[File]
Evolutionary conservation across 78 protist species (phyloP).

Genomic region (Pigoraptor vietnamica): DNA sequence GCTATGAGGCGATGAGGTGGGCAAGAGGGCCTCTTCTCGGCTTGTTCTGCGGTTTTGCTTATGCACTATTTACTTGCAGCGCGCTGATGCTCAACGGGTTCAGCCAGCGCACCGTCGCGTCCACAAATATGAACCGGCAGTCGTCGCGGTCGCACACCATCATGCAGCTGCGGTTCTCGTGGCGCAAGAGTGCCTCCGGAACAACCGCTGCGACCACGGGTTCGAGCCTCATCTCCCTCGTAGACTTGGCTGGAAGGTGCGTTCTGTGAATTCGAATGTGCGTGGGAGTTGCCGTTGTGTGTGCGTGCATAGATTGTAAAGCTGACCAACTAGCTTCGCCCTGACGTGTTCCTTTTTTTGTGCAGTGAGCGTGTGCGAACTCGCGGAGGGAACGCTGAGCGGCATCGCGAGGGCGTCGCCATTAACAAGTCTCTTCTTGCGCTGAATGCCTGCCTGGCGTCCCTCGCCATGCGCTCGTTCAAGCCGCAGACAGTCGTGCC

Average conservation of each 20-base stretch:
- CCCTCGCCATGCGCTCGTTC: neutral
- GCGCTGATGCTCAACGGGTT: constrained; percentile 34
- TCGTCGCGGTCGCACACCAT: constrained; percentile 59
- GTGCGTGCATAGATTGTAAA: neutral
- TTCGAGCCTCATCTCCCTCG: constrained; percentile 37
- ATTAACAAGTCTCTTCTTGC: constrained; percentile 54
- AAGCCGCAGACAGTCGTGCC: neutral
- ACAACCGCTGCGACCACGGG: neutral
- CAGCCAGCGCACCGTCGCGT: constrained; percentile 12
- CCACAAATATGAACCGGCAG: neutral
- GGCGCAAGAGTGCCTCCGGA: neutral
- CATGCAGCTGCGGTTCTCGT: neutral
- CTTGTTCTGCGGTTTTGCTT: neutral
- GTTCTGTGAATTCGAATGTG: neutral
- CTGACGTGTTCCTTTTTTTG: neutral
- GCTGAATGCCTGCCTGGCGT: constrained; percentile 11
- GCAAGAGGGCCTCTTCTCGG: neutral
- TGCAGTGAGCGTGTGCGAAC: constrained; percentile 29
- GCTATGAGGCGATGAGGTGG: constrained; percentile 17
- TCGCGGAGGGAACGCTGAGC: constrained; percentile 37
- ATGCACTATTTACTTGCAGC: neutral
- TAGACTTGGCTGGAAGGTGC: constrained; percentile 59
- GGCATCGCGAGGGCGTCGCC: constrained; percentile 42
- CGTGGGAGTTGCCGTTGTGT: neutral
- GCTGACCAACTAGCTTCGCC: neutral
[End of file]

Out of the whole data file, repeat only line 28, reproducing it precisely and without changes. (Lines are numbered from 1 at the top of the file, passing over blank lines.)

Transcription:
- GCTGACCAACTAGCTTCGCC: neutral